The Aurora Borealis is back over Poland. Where can it be observed? How to prepare?

Last weekend, the northern lights were observed in the south and north of Poland due to favorable conditions. According to experts, on the evening of November 11, you will be able to enjoy colorful lights. Where and when will the aurora appear?

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Aurora Borealis again over Poland. Where does it appear and how do I see it?

According to Carol Wojcicki from Portal With your head in the stars Today’s aurora may be slightly weaker than last Sunday’s event, but it’s still perfectly visible. According to preliminary forecasts, the best time to observe the aurora borealis is from 7 pm from the coast and central Poland. Wojcicki emphasized that if the conditions are favorable, there will also be light from the south of the country. However, it is not known how long this phenomenon will last. The aurora stays in the sky for several minutes to several hours.

The aurora should be observed on the northern horizon. However, to see it easily, you need to move as far as possible from the bright parts of the city, artificial lights will not prevent you from observing the dark sky.

Also, the view of the northern horizon should not be obstructed by trees or other obstacles, e.g. Buildings. In the direction of observation distance There should be no big cities within about 30 to 50 km. “In most cases, the aurora can be easily captured in photographs, but sometimes it is so bright that it is visible to the unaided eye” – emphasized Wojcicki.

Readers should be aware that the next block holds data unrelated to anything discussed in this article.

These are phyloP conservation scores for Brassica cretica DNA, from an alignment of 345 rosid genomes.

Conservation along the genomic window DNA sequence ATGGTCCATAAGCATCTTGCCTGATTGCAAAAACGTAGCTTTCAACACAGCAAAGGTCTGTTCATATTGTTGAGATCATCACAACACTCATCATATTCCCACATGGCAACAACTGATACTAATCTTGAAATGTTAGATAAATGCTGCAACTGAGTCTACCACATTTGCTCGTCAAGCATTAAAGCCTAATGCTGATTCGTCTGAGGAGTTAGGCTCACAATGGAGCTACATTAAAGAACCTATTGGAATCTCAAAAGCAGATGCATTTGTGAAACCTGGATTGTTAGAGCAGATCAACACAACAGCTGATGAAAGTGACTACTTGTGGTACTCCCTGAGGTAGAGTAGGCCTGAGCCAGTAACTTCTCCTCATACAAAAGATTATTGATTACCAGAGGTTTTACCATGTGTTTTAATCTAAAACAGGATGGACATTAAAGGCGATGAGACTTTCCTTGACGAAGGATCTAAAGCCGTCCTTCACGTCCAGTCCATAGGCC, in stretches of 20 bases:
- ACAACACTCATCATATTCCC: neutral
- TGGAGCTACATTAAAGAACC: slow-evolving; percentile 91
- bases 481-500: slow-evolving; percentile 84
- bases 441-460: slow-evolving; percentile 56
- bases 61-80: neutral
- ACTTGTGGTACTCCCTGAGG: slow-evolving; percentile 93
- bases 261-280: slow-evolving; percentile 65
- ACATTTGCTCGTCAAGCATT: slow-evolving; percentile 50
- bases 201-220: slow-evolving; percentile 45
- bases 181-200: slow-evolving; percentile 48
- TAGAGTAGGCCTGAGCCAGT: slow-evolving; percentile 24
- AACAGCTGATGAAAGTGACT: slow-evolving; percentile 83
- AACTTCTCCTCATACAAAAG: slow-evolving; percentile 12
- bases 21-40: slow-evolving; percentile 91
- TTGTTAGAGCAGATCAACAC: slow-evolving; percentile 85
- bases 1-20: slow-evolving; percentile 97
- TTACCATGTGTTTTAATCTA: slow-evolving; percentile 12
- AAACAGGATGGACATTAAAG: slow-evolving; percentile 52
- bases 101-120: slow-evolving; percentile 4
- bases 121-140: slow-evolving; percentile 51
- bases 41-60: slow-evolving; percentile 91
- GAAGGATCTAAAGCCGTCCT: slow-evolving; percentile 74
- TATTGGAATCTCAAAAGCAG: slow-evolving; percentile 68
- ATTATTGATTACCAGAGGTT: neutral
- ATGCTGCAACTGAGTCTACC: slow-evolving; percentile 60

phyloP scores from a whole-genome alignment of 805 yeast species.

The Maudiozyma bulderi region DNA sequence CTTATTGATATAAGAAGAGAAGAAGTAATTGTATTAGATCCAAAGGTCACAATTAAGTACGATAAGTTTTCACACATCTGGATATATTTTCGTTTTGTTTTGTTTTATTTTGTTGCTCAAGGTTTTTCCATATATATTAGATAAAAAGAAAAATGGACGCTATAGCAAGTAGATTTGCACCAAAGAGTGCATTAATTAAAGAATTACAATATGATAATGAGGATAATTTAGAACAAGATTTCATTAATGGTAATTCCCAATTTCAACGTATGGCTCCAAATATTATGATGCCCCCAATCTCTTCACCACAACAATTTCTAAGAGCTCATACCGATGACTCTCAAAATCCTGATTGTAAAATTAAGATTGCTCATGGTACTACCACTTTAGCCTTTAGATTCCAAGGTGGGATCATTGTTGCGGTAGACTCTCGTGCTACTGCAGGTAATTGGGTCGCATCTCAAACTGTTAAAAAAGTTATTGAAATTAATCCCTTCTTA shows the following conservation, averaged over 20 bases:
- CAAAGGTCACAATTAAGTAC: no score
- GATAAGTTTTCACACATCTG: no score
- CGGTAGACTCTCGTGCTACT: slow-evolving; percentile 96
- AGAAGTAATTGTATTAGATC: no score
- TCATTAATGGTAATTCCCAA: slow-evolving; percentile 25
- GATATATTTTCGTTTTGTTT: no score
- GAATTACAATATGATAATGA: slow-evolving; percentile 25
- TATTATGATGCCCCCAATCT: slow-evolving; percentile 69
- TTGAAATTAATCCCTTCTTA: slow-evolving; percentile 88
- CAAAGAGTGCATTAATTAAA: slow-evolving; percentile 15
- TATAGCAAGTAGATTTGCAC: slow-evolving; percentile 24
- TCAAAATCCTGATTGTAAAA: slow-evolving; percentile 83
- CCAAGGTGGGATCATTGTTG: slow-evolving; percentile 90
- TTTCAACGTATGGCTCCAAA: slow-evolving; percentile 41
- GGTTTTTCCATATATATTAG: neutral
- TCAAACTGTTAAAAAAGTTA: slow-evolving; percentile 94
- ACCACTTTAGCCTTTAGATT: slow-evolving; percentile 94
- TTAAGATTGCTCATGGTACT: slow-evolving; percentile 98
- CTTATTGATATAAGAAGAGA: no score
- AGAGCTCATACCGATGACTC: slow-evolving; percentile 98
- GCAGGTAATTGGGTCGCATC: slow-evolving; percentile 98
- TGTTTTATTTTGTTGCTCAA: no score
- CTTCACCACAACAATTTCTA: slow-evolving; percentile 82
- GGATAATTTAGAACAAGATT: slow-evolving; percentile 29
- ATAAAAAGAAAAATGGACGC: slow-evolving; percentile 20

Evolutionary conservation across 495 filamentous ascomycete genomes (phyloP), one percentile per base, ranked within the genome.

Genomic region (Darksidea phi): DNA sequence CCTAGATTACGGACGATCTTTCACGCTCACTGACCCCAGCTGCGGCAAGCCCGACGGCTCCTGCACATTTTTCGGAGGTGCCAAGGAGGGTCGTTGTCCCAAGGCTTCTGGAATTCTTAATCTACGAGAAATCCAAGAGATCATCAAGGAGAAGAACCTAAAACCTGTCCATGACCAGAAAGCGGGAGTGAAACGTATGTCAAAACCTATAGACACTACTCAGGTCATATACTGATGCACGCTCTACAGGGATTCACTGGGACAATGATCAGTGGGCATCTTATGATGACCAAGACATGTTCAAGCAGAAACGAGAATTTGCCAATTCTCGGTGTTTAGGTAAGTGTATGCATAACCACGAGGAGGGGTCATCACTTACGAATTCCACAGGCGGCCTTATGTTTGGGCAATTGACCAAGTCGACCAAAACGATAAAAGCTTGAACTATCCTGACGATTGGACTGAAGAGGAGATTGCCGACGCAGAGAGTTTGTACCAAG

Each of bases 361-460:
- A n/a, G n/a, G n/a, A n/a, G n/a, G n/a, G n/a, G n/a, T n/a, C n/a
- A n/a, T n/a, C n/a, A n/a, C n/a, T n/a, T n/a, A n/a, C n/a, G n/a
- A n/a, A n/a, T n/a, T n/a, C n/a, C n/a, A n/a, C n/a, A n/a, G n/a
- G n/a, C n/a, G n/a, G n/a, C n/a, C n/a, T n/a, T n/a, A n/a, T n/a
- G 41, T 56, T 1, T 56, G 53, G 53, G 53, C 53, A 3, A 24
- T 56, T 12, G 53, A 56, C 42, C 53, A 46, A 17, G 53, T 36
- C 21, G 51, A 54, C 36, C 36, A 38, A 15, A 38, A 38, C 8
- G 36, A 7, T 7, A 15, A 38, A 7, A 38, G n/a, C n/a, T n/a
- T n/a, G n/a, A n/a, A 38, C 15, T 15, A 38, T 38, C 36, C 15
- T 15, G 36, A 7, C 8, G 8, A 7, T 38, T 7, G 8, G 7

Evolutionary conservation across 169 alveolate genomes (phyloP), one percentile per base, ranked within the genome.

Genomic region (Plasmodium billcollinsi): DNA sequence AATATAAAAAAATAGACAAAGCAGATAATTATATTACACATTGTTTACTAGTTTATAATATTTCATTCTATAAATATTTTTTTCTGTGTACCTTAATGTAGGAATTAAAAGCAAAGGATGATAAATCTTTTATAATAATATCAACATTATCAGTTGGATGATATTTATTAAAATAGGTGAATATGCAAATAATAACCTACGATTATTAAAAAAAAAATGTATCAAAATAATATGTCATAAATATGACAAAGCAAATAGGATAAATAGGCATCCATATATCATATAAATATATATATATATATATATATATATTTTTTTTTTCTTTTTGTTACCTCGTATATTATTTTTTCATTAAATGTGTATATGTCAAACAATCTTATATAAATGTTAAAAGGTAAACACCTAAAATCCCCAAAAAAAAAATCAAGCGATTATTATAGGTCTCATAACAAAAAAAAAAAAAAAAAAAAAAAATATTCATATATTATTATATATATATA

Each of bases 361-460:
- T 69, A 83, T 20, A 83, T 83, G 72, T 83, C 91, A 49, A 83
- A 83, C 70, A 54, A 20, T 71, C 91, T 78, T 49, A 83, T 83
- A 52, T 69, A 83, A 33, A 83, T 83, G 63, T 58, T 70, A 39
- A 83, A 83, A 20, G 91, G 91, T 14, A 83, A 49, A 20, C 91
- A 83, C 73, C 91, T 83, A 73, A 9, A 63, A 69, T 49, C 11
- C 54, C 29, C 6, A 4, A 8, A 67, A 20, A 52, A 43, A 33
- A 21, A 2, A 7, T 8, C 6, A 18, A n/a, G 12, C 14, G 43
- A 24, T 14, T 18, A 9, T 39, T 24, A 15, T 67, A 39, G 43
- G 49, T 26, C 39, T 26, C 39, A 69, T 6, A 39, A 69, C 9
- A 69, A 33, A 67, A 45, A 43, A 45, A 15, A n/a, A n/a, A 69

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The aurora borealis owes its unusual colors to gases in the atmosphere

The aurora borealis is a light phenomenon seen in the upper atmosphere near the planet’s magnetic poles. By definition, it must occur near the Arctic Circle, but under favorable conditions it can be appreciated even in our country. The aurora is created by the high-speed impact of energetic gas particles sent by the Sun into the upper layer of Earth’s atmosphere. The planet’s surface is protected from this kind of “fire” by its magnetic field. This pushes the particles towards the north and south poles, causing them to interact with gases in the atmosphere. These gases and the altitude at which the event occurs are responsible for the unusual color of the sky. Lighter gases like hydrogen and helium glow purple and blue. Nitrogen turns purple and burgundy, and A Oxygen Shades of red and green.

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